The international community would love to claim victory on behalf of the Kenyan people, yet they clearly have their own agenda. The tongue-lashing Kenyans have received from the international community is amazingly similar to some of the diatribe offered by local politicians on the campaign trail.
Never before has the country received as much international attention from both friend and foe as it is getting now. We should perhaps be glad for this fond demonstration of concern, except that in all this, the people have once again been side-lined.
While blaming ourselves squarely for creating this unpleasant situation, Kenyans must ask what they have to gain by bowing to international pressure.
How did we allow the international community to take over the people’s position at the mediation talks?
The easy answer to that question is that we have no leaders. The international community wants regional stability, democracy and a return to business as usual. We may wish to ask whose business we are talking about here. It seems Kenya is just a pawn in the grand game of global influence.
Short-sighted politicians are negotiating power, prestige and positions in order to share the spoils with those whom they owe political debts.
An agreement with the international community may be hatched in the comfort of a hotel, but make no mistake, it is the people of Kenya who will pay the full price of the deal.
THE SIDES WILL MAKE TRADE-OFFS to suit their own interests without a thought of who has to pay for the fallout, follow through or future. They will emerge from the talks with a political pact and leave the people to pay for the process.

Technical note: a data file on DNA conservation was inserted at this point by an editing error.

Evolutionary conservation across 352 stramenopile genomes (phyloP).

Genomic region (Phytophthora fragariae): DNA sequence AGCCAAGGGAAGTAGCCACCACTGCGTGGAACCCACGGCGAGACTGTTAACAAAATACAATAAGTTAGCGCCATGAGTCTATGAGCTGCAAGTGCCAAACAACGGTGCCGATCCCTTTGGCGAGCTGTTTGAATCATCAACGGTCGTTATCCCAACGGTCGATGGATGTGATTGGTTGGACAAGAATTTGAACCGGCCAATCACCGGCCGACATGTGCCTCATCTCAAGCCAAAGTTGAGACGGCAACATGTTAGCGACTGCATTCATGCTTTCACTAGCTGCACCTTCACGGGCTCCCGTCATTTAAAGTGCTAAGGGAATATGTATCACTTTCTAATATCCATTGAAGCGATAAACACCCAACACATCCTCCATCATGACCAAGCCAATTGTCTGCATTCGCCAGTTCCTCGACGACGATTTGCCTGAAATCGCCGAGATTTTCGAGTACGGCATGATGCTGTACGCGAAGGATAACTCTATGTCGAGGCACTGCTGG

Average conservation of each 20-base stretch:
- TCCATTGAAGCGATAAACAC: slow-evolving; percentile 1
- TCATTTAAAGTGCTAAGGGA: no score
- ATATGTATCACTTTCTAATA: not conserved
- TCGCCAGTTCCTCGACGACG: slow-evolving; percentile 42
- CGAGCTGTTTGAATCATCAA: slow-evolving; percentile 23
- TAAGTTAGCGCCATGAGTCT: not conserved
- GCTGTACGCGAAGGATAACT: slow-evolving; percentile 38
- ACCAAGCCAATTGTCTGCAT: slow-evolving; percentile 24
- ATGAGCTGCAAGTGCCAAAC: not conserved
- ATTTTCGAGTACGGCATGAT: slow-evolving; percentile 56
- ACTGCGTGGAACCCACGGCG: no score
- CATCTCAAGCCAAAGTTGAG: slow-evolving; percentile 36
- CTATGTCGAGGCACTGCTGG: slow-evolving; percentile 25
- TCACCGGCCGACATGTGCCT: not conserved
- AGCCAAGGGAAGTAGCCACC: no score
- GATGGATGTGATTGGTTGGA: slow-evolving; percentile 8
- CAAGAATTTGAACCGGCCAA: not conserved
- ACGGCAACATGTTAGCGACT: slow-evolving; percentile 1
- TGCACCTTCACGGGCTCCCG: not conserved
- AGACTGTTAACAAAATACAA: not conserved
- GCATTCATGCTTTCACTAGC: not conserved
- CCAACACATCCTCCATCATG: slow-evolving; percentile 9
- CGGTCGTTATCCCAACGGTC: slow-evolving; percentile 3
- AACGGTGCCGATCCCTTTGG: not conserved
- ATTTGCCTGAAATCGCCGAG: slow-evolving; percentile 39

The people have an agenda too. The people want peace, justice and reconciliation. They want self-respect and their national pride back. They want a future and the children need hope. The people want security of land and property, but they also know that they have no guarantees where politicians are involved.
What is most feared from this international match is not that one side will win or that sense will prevail. What is most terrible is that the people will lose and still be made to pay for the contest.
That leaders should hand over the country’s destiny to diplomatic debate indicates a clear and desperate lack of leadership. When will we understand that leadership is not politics and politics is not leadership?
The international community has already declared that Kenya is a country they cannot afford to lose. With such odds stacked against us, deliverance can only come from God. Every Kenyan should continue to pray and ask God for deliverance.
Mr Allan Bukusi is a leadership trainer and author of ‘Thinking Leadership in Africa.’
ENYANS WILL FOREVER BE grateful to former United Nations Secretary-General Kofi Annan and his team of mediators for their efforts.
Their tireless and selfless work to assist Kenya end its current political and humanitarian crisis has been extraordinary. The road has proved difficult.
Kenyans are also grateful to the international community for bringing the two protagonists, President Kibaki and Mr Raila Odinga, to the dialogue table to negotiate for a political settlement to the crisis.
It began with the arrival of Archbishop Desmond Tutu, and was quickly followed by four former presidents — Zambia’s Kenneth Kaunda, Botswana’s Ketumile Masire, Mozambique’s Joaquim Chissano, and Tanzania’s Benjamin Mkapa.